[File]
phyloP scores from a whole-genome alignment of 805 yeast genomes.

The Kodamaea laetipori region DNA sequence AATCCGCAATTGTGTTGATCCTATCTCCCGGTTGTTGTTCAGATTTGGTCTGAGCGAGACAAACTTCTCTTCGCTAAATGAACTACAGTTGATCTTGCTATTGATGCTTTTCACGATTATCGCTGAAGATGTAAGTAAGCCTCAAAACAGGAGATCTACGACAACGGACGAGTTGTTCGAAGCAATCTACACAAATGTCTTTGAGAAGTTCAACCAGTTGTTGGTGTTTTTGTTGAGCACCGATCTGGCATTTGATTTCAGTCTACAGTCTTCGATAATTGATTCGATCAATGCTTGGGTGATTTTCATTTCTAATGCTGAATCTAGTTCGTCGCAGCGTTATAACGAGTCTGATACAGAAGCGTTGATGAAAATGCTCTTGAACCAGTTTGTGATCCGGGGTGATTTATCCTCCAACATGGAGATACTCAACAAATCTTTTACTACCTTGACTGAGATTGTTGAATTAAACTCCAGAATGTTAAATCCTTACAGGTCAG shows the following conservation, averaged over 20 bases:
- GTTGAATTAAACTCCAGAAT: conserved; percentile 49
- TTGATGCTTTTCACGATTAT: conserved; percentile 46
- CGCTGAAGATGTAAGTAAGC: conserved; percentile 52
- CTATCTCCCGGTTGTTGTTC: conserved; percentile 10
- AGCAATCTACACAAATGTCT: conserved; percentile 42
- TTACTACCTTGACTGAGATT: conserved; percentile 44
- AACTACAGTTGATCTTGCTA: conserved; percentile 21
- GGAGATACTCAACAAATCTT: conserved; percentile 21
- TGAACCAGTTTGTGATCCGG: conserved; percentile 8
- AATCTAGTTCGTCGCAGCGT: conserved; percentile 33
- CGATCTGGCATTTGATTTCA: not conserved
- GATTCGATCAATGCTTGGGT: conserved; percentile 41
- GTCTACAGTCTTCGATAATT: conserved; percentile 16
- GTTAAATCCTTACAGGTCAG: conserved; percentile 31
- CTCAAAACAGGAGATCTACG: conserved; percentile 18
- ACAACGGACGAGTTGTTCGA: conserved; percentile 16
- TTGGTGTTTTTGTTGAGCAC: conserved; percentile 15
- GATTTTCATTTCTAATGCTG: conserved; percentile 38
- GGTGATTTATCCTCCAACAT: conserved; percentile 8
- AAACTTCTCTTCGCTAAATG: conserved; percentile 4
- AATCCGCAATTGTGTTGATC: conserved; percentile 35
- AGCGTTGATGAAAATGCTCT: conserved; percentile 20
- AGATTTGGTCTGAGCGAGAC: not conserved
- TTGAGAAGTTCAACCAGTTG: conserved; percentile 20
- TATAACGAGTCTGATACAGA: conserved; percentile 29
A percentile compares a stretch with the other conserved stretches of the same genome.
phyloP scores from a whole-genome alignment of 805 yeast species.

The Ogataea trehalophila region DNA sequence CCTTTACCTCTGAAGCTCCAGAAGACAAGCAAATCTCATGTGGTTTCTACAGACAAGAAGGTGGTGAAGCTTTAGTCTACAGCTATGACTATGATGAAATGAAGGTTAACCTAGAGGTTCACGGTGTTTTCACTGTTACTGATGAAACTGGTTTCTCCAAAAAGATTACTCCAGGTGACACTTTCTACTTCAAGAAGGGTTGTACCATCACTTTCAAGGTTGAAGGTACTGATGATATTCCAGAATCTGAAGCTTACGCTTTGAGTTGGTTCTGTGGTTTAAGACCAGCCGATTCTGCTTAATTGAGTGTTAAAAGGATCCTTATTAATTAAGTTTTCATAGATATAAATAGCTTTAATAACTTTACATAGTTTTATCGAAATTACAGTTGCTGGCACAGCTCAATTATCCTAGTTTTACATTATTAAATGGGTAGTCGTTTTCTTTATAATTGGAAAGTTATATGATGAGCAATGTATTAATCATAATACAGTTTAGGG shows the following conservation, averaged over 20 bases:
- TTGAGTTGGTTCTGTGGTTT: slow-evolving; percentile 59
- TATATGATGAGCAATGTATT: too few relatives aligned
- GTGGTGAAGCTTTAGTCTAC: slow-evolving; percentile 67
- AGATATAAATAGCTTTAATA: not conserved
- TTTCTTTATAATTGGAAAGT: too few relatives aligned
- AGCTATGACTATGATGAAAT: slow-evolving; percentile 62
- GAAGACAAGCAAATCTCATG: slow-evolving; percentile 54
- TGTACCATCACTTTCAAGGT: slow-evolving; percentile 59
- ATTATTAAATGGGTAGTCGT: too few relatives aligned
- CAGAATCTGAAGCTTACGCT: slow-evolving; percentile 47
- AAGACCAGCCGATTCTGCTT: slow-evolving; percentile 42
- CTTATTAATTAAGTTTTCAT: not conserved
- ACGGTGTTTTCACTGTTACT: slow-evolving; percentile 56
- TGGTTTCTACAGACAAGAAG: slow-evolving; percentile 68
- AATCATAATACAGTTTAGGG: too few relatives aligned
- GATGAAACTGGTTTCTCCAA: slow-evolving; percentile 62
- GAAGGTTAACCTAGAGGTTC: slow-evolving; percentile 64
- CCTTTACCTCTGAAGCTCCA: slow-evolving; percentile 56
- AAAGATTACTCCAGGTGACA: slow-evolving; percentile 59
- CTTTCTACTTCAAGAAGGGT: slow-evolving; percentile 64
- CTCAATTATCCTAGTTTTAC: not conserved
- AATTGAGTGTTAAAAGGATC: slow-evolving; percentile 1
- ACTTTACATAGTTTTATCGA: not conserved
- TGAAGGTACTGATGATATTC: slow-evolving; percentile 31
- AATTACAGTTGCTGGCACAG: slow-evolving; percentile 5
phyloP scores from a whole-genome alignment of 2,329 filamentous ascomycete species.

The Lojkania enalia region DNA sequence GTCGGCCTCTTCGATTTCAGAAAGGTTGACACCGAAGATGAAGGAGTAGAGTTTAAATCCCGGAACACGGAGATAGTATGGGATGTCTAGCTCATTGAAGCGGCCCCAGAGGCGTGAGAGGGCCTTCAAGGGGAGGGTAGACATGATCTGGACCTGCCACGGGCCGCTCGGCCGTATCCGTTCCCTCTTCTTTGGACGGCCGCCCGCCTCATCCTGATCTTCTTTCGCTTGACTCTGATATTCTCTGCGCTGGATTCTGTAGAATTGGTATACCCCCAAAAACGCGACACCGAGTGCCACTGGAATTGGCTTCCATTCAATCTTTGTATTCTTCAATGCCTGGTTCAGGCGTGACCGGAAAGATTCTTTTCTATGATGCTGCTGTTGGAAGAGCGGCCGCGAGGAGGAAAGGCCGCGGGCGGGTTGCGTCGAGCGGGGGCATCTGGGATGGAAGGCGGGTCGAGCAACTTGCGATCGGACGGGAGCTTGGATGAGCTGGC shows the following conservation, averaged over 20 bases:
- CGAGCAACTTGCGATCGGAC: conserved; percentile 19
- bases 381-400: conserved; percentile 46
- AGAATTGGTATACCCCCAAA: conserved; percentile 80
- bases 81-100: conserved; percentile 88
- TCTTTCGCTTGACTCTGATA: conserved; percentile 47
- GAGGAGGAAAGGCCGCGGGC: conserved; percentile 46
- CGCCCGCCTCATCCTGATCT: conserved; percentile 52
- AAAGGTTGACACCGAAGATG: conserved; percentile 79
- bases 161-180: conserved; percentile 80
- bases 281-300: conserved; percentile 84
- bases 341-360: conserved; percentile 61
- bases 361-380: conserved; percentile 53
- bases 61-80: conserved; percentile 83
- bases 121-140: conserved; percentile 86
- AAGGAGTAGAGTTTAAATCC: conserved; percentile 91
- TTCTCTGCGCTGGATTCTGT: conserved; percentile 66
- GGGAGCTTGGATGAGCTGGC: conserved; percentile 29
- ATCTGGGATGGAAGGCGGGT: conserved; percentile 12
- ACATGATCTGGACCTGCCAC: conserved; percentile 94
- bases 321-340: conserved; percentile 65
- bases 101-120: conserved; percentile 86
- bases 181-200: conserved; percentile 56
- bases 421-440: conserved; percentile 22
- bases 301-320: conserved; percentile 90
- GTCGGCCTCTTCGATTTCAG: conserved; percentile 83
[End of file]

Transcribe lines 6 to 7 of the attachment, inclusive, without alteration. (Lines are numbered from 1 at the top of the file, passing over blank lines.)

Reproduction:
- CTATCTCCCGGTTGTTGTTC: conserved; percentile 10
- AGCAATCTACACAAATGTCT: conserved; percentile 42